Eprotirome, a liver specific thyroid hormone agonist, was shown to induce significant increases in markers of liver injury along with a modest decrease in atherogenic lipids and lipoproteins. To get more insight into whether these effects on liver parameters were compound specific or the effect of mimicking thyrotoxicosis, we studied the effects of supra-physiological levothyroxine dosages on liver parameters, lipids and lipoproteins. We used data of a single-blinded, randomized controlled crossover trial. Herein, healthy volunteers received levothyroxine or no medication for 14 days. Thyroid hormone excess did not induce clinically relevant changes in liver parameters, while significant reductions in total cholesterol, low-density lipoprotein-cholesterol as well as apolipoprotein-B levels were observed in the intervention periods compared with the control periods. Supra-physiological thyroid hormone levels did not induce clinically relevant increases in markers of liver injury after 2 weeks of exposure, while it reduced total cholesterol, low-density lipoprotein cholesterol and apolipoprotein B levels. This suggests that the effects of eprotirome on liver parameters in previous studies were either off-target and compound specific or due to drug-drug interaction at the level of the liver. The results of our study are relevant for the development of novel thyroid hormone agonists to reduce atherogenic lipoproteins.
Since the 1950s, thyroid hormones have been shown to affect lipid homeostasis1 and, as such have raised attention as low density lipoprotein cholesterol (LDL-C) lowering agents. Thyroid hormone supplementation results in beneficial effects on lipid and lipoprotein concentrations in patients with hypothyroidism2 and to date, several thyroid hormone analogues (e.g., D-thyroxine, tiratricol, and di-iodothyroproprionic acid) have been investigated as lipid-lowering treatments3,4,5. However, none of the thyroid-hormone agonists has successfully completed stage III of clinical development due to cardiac and bone related side effects, including tachycardia6 and increased serum osteocalcin4, consistent with increased bone turnover3.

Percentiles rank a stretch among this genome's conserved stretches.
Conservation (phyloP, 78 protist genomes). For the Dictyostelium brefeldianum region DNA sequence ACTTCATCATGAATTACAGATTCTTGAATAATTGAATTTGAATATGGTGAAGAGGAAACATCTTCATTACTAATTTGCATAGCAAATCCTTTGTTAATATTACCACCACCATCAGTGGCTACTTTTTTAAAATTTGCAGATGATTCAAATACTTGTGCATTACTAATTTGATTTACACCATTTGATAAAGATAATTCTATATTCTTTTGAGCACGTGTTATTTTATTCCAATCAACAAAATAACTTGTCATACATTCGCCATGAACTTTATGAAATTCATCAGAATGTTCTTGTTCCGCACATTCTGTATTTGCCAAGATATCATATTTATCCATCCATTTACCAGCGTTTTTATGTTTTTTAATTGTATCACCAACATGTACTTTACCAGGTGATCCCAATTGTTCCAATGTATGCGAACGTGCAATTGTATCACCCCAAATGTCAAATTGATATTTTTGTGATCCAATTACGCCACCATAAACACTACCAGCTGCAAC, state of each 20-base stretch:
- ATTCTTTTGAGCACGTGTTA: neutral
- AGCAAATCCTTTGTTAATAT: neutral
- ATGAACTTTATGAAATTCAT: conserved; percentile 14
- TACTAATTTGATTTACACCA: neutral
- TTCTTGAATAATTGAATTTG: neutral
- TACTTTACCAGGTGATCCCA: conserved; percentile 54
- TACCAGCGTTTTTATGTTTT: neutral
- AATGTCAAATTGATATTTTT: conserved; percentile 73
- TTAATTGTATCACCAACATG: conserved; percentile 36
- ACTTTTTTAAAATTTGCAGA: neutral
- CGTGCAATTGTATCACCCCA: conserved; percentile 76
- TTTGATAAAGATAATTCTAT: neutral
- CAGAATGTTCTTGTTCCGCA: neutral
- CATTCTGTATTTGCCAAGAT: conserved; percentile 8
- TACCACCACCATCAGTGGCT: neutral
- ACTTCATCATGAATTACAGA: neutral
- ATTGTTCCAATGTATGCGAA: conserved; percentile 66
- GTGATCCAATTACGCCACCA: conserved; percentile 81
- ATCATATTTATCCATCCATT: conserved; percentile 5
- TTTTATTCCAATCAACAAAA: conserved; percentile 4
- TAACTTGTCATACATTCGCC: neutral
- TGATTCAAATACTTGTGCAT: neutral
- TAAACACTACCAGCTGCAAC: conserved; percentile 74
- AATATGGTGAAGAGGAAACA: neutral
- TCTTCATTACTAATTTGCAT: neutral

The cardiac and bone related side effects associated with these agents have, however, focused interest on the development of thyroid hormone agonists with increased liver specificity to avoid deleterious off-target effects and retain beneficial effects on lipid metabolism. Recently, the liver specific thyroid hormone receptor β (TRβ) agonist eprotirome, however, did show cartilage damage in canines7, which resulted in the premature termination of the clinical trials conducted to investigate the effects of eprotirome. In addition, in the AKKA study, it was shown that liver enzymes increased at 6 weeks in patients with familial hypercholesterolemia (FH) randomized to a daily dose of 50 or 100 µg of eprotirome, while the efficacy of eprotirome could be considered relatively limited with a decrease in LDL-C of 12 and 22% in the low and high dose groups, respectively8. The increases in markers of liver injury were already pronounced after 2 weeks of treatment with eprotirome and this led to discontinuation of the study medication in a few patients already before 6 weeks of treatment8. It is unknown whether the effects of eprotirome on liver parameters were compound specific or due to a thyrotoxic effect.
We used data of a randomized controlled crossover trial (OTIHS) that was performed in 2008/20099, long before the AKKA study was enrolling patients. This study was initially performed to assess whether the use of supra-physiological dosages of levothyroxine leads to coagulation activation and inhibition of fibrinolysis and gave us the opportunity to evaluate the effects of supra-physiological levothyroxine dosages on liver parameters, lipids and lipoproteins.
Materials and Methods
Study Design and Participants
The design, randomisation procedures, and allocation concealment of OTIHS were previously described9. In summary, OTIHS was a single-blinded, randomized, controlled clinical trial with a cross-over design. Healthy volunteers received levothyroxine (intervention period) or no medication (control period) for 14 days, with a wash-out of at least 28 days between the study periods. The order of the two periods was determined by randomisation (Fig. 1). For safety reasons, the study was conducted in two parts. First, participants received a daily dose of 0.3 mg levothyroxine (Study A; n = 16). Only after this dose had proven to be safe, the second part of the study was performed. Herein, participants were using either a daily levothyroxine dose of 0.45 mg (if body weight <80 kg; n = 9) or a daily levothyroxine dose of 0.6 mg (if body weight ≥ 80 kg; n = 3) for 2 weeks (Study B; n = 12). Safety was monitored as follows throughout both studies: an independent physician collected anthropometric parameters and recorded in a standardized fashion whether any signs or symptoms associated with thyroid hormone excess had occurred. An electrocardiography (ECG) was performed to check for any cardiac arrhythmias. As described previously, slightly increased heart rates were observed after levothyroxine exposure. Moreover, two participants experienced palpitations9.
The levothyroxine dosages as used in this study have previously been shown to be safe in healthy volunteers10.